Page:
Subtidal hard clam, Mercenaria mercenaria (Linne) resources in coastal Georgia
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Subtidal hard clam, Mercenaria mercenaria (Linne) resources in coastal Georgia

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Published by University of Georgia, Marine Extension Service in Savannah, Georgia .
Written in English

Subjects:

  • Northern quahog -- Georgia -- Atlantic Coast.,
  • Clam fisheries -- Georgia -- Atlantic Coast.

Book details:

Edition Notes

StatementRandal L. Walker, Mac V. Rawson.
SeriesTechnical report -- no. 85-1., Technical report series (Georgia Marine Science Center) -- no. 85-1.
ContributionsRawson, Mac V., University of Georgia. Marine Science Center.
The Physical Object
Paginationiv, 164 p. :
Number of Pages164
ID Numbers
Open LibraryOL16108122M

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The hard clam, Mercenaria mercenaria, is an important commercial, recreational and ecological inhabitant of coastal bays along the east and gulf coasts of the United States. This title represents the first state of the art summary of existing knowledge of the hard clam . The hard clam, Mercenaria mercenaria, is an important commercial, recreational and ecological inhabitant of coastal bays along the east and gulf coasts of the United States. This title represents the first state of the art summary of existing knowledge of the hard clam by experts in various ning a compendium of literature on the hard clam, comprehensive chapters 5/5(1).   Infaunal hard clams (Mercenaria mercenaria) are cultured in the shallow subtidal regions of the estuary (∼ m to 1 m, below mean low water). Approximately million cultivated clams inhabit the private shellfish leases across the km 2 embayment at any given time. Juvenile clams (8–15 mm), reared in land‐based hatcheries and Cited by: The hard clam, Mercenaria mercenaria, shows a general response to environmental variation and molar ratio of free taurine to glycine in gill and mantle tissues climbs above 3, while α-amino acids and carbohydrates by:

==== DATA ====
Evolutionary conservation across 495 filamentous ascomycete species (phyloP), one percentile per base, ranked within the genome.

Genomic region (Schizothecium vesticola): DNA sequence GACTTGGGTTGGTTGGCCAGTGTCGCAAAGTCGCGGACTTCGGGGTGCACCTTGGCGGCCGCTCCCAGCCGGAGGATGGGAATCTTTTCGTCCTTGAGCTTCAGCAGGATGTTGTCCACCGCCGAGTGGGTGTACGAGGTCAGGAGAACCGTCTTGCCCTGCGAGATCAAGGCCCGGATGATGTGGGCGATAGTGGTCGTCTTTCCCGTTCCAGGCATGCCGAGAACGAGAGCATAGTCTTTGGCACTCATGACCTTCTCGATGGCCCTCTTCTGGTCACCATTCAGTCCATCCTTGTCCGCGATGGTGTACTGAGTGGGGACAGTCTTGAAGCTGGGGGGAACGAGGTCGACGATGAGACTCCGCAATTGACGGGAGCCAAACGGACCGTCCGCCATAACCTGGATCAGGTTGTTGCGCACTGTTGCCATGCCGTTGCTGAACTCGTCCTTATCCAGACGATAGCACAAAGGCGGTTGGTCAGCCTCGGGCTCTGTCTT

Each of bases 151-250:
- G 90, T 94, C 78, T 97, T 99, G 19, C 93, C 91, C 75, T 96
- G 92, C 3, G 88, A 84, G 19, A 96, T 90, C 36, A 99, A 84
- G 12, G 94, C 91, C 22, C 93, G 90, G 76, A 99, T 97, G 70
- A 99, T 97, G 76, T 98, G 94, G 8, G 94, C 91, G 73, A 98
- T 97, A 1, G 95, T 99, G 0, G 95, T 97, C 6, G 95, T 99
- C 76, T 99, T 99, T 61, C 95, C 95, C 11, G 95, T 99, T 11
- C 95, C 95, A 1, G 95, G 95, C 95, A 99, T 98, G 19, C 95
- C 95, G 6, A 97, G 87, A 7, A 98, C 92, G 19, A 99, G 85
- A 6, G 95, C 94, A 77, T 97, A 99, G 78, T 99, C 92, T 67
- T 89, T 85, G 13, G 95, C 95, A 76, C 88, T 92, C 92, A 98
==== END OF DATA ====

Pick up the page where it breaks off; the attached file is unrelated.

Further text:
Clams have slow growth rates and can live years on average, and up to 40 years. Adults are sessile – they stay in one place – and inhabit both intertidal and sub-tidal areas. Clams burrow into the sediment, leaving only their siphons expose to feed. Hard clams prefer saline water and cannot survive if the salt content is too low. Species Description. Hard clams (see also soft-shell clams) Ocean quahog or mahogany clam Arctica islandica Atlantic surf clam or hen clam Spisula solidissima Cherrystone, littleneck, or quahog Mercenaria mercenaria Razor clam Ensis directus. Wild. Aquaculture of hard clams in Maine is limited to two farms growing Mercenaria, and remains a focus of research on: Orono, , ME. Mercenaria mercenaria has a thick shell, roughly triangular in shape overall, light brown to grey in colour with a violet border and often with varying concentric bands on the shell. These concentric bands are conspicuous and are closely spaced around the margins but more widely spaced around the umbo. The inner shell surface is shiny with a purplish-blue tinge around the . Hard clam seed ( mm size) typically cost from USD /1 The supply can be variable and many growers buy from multiple sources to hedge delivery times and supplies. Others buy smaller seed and operate their own nursery systems to grow the seed to planting size.

The hard clam, Mercenaria mercenaria, is an important commercial, recreational and ecological inhabitant of coastal bays along the east and gulf coasts of the United States. This title represents the first state of the art summary of existing knowledge of the hard clam 5/5(1). Mercenaria mercenaria are referred by different names depending on their size. In the order of largest to smaller, these clams are called: Quahogs (Chowderhogs), Cherrystones, Topnecks, Littlenecks, and Countnecks. This species is found in the sand and mud habitats of the intertidal and sheltered subtidal hard mud and sand. resources, such as the hard clam Mercenaria mercenari a. Over shell middens have been documented on St. Catherines Island, and hard clam shells are usually. Mercenaria mercenaria, the hard clam or northern quahog, is a species of great ecological, economical, and cultural importance to many areas of the .